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CFP: Between the Visible and the Invisible

Du 17 mai 2017 au 4 juillet 2017
Contact : Takeshi Morisato Courriel
Lieu : Tokyo, Japan
Aire : Japon
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Between the Visible and the Invisible:  

How Can A Hodological Discussion on the Religious Avoid Turning Itself Into A Perrenis Philosophia?

This conference calls upon specialists from all academic fields (including philosophy, religious studies, social and natural sciences, etc.) who can respond to the fundamental human questions of “what it means to be human” and “what it means to be religious” in the East Asian cultural contexts. Our aim is to explore an important relationship between philosophy and religion while tracing back their harmony and dissonance in the very origin(s) of the former in reference to the East Asian history. We will attempt to examine their dissonance through inquiring how the faculty of philosophy seems to deploy a discourse on various religious doctrines based on reason, while focusing on how a variety of religions are not always able to critically examine philosophy based on faith.

Realizing that one is offering a totalizing discourse that justifies its own claims while the other takes itself to represent a certain totality that does not require any extrinsic justifications, we will search for the unifying relations they exercise in relation to the questions of the visible and the invisible. These concepts, laying claims aiming to grasp the real or the absolute, are essential in any of our meaningful approach to the discipline of philosophy and religion.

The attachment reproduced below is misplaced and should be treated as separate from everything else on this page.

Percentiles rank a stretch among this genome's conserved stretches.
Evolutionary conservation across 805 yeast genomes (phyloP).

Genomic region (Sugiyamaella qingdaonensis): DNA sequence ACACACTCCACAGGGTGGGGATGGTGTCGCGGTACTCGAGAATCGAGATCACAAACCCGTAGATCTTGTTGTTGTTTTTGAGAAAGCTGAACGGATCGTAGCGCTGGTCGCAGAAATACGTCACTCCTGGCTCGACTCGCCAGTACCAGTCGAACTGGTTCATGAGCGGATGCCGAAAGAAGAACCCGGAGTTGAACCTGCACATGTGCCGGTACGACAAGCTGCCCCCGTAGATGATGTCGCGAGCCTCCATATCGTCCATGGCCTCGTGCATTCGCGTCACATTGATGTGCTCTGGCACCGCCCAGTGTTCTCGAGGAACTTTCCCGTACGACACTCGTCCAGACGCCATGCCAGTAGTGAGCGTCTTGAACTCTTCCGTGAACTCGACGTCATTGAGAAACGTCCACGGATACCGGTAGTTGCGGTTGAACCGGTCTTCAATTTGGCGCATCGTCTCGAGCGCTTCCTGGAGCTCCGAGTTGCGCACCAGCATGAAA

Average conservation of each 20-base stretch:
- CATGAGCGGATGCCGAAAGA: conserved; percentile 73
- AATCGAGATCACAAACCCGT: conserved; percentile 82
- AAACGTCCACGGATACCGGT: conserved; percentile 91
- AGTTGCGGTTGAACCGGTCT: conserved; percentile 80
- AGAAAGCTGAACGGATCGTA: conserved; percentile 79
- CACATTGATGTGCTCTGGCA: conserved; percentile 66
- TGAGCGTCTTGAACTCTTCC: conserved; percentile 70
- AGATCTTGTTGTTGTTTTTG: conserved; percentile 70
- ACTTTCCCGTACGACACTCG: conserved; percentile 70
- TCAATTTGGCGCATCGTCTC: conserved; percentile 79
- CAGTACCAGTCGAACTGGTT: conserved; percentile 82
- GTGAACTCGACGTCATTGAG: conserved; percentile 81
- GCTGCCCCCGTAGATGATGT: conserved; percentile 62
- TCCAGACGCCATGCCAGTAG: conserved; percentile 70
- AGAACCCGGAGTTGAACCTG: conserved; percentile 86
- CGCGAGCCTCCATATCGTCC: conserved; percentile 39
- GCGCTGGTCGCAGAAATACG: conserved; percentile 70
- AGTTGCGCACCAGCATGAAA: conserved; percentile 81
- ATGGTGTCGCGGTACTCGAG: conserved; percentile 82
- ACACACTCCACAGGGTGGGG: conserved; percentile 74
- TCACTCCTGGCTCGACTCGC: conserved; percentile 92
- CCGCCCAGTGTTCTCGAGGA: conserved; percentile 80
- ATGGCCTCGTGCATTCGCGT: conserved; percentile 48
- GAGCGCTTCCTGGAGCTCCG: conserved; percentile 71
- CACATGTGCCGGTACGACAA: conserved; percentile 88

The theme of this conference encompasses various facets of human experience: therefore, we will adopt a hodological method that remains sensitive to all form of academic disciplines. This sort of “open attentiveness” (or agapeic mindfulness) to various disciplines is what allows us to respond to the fundamental questions of human existence without falling victim to the erroneous either/or: either a perennial philosophy based solely on reason or dogmatic theology stays aloof to human struggles stemming from our thinking being. Interdisciplinary contributions touching on the theme of the “visible and invisible” in reference to the question of “what it means to be human and religion” are most welcomed.


 
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